New Delhi: The Union health ministry on Thursday dismissed media reports based on a published research paper alleging that India’s COVID-19 mortality count is much higher than the official figure, which is “fallacious and completely inaccurate”.
The ministry said the country has a robust system of reporting deaths, including those caused by COVID-19, and the data is compiled regularly at different levels of governance, starting from the gram panchayat level to the district level and the state level.
“The reporting of deaths is regularly done in a transparent manner. All deaths are compiled by the Centre after being independently reported by states and UTs.
“To project that COVID deaths have been under-reported is without basis and devoid of justification,” the ministry said in a statement.
There have been some media reports based on a published research paper alleging that the Covid mortality count in India is much higher than the official figure and the actual numbers have been undercounted, it said.
The study estimates that the Covid death toll in the country till early November 2021 was between 32 lakh and 37 lakh, as compared to the official figure of 4.6 lakh.
“As has been stated earlier for similar media reports, it is again clarified that these reports are fallacious and completely inaccurate. They are not based on facts and are speculative in nature,” the statement issued by the ministry said.
Based on globally acceptable categorisation, the government has a comprehensive definition to classify Covid deaths, which has been shared with the states and the states are following it, the ministry added.
Furthermore, the government has been urging the states to update their mortality numbers in case certain deaths were not reported in time at the field level and hence, remains completely dedicated in getting the correct picture of the pandemic-related fatalities, it said.
The government has urged the states and Union territories through several formal communications, video-conferences and deployment of central teams for correct recording of deaths in accordance with the prescribed guidelines.
The Union health ministry has also regularly emphasised the need for a robust reporting mechanism for monitoring district-wise cases and deaths on a daily basis. Therefore, to project that Covid deaths have been under-reported is without a basis and devoid of any justification, the statement said.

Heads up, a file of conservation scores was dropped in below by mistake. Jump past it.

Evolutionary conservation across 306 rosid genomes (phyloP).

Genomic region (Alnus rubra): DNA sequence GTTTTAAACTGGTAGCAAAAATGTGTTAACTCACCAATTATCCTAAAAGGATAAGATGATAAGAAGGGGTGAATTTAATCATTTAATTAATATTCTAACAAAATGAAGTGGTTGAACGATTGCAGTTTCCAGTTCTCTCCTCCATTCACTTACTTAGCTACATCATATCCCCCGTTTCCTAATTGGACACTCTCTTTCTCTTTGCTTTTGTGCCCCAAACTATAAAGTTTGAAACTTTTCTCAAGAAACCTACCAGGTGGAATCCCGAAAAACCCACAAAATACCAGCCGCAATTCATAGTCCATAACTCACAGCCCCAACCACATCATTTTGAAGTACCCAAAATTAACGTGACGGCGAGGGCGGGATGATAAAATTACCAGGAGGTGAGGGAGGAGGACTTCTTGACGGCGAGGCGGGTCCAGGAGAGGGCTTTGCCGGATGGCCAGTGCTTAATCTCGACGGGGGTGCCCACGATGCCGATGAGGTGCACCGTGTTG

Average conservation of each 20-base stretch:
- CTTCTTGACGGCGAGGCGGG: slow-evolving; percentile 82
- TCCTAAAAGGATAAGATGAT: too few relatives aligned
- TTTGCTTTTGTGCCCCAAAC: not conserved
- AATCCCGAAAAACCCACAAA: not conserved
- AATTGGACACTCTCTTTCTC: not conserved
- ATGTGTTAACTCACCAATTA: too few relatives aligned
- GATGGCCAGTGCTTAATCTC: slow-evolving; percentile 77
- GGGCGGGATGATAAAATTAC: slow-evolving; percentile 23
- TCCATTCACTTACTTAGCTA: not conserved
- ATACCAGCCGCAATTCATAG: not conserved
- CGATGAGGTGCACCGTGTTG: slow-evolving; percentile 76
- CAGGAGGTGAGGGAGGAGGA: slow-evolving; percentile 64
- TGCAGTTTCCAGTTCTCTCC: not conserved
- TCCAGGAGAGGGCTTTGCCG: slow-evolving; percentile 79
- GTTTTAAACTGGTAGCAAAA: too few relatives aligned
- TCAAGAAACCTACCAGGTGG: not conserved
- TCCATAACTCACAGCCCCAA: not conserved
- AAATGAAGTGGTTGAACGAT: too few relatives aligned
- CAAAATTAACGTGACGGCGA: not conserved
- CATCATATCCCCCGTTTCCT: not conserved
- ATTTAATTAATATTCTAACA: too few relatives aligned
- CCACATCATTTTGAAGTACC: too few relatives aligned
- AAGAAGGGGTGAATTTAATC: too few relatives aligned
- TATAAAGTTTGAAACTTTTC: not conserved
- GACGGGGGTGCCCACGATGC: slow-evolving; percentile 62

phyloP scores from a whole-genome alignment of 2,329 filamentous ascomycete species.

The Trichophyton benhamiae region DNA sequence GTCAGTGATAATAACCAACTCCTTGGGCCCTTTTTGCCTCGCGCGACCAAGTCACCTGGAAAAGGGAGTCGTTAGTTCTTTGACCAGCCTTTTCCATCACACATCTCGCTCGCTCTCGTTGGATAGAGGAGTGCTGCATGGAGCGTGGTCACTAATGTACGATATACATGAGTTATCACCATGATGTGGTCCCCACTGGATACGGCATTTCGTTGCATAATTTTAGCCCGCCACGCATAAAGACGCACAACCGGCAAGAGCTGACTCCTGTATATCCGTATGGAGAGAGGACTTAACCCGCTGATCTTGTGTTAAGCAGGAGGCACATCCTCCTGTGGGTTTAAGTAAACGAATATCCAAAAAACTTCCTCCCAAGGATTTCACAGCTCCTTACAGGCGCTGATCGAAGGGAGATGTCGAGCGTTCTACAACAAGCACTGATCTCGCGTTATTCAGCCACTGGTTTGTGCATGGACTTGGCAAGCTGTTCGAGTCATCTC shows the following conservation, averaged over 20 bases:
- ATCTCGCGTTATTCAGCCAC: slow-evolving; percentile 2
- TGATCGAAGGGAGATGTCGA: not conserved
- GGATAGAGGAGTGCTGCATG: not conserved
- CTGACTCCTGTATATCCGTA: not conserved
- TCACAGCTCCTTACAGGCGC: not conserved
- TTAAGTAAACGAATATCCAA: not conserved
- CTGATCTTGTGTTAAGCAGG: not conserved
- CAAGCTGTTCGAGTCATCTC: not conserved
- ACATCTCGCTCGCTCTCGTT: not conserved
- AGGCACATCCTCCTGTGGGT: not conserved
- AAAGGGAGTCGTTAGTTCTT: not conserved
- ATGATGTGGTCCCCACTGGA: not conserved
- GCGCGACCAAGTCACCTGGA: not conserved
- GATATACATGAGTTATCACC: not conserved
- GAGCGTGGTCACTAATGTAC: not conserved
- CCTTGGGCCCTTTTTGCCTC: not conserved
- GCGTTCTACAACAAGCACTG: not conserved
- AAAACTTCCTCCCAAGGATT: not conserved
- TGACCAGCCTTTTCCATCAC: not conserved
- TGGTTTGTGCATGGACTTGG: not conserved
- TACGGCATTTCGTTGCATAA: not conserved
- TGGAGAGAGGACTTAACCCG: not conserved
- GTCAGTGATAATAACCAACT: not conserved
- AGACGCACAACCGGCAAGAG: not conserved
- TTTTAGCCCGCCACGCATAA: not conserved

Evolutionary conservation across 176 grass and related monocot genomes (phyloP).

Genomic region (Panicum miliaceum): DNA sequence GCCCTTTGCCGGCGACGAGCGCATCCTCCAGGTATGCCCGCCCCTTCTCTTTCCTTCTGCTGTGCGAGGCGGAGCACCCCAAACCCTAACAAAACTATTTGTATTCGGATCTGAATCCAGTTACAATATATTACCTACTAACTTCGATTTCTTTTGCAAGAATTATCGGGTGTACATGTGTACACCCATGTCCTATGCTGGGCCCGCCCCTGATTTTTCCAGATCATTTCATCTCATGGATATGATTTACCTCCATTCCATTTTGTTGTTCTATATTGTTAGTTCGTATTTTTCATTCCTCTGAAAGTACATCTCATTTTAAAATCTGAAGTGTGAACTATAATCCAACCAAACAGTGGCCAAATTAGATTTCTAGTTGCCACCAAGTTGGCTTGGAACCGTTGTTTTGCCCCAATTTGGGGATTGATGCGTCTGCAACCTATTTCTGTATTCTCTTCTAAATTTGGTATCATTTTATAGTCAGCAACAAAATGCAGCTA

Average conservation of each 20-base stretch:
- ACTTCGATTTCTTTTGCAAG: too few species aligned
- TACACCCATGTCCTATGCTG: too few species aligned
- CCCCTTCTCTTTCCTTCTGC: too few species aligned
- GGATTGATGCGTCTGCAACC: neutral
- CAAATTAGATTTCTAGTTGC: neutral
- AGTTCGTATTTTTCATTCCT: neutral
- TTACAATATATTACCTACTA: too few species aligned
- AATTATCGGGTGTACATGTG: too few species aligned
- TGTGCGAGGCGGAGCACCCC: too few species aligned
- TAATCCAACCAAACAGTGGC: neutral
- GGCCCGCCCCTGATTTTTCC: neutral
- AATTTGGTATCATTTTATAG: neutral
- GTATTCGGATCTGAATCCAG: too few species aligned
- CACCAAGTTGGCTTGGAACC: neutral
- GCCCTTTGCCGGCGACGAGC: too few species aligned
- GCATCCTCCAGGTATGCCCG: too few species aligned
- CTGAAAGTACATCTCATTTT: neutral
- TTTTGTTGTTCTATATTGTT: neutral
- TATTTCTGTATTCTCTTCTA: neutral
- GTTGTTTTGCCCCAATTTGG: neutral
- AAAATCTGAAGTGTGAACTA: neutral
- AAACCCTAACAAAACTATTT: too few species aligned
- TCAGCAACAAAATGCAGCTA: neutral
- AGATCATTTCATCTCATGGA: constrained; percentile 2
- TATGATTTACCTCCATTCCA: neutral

The study quoted in the media reports has taken four distinct sub-populations – the population of Kerala, Indian Railways employees, MLAs and MPs, and school teachers in Karnataka — and uses a triangulation process to estimate the nationwide death count.
“Any such projections based on limited datasets and certain specific assumptions must be treated with extreme care before extrapolating the numbers by putting all states and country of the size of India in a single envelope. This exercise runs the risk of mapping skewed data of outliers together and is bound to give wrong estimations, thereby leading to fallacious conclusions,” the ministry said.
The sheer justification that the study has credence since its findings and estimates are in convergence with another study is baffling, defies logic and highlights the bias with which the article has been written, it added.
The media reports further claim that “experts believe India’s civil registration system is vulnerable to gaps. The current civil registration system has little interoperability with health information systems, there is potential for gaps in recording of deaths”.
It is reiterated that the government has followed a transparent approach regarding Covid data management and a robust system of recording all deaths caused by the viral disease already exists, the statement said.
In order to avoid inconsistency in the number of deaths being reported, the Indian Council of Medical Research (ICMR) has issued the “Guidance for appropriate recording of COVID-19 related deaths in India” for correct recording of all deaths in accordance with the ICD-10 codes recommended by the World Health Organization (WHO), it said.
The dates of COVID-19 cases and deaths are being put in the public domain on a daily basis since the outbreak of the pandemic and similarly, the states are releasing regular bulletins with all details, which are also in the public domain, the ministry said.
It is an established fact that there shall always be differences in the number of deaths recorded during a profound and prolonged public health crisis such as the COVID-19 pandemic and well-conducted research studies on mortalities are usually done after the event, when data on mortalities are available from reliable sources, it said, adding that the methodologies for such studies are well established, the data sources are defined as also the valid assumptions for computing mortality.
In the case of an analysis of Covid mortality in India, it must be noted that there is an added push in the country to capture and report all deaths caused by the disease due to the entitlement to monetary compensation of the next of kin of every Covid victim, the ministry said.
The entire process is being continuously monitored by the Supreme Court, it pointed out.
“Therefore, likelihood of under-reporting of COVID deaths in the country is significantly less. Hence, the conclusion that the ‘undercount’ is due to reluctance or inability of families and local authorities is fallacious and far from the truth,” the ministry said.
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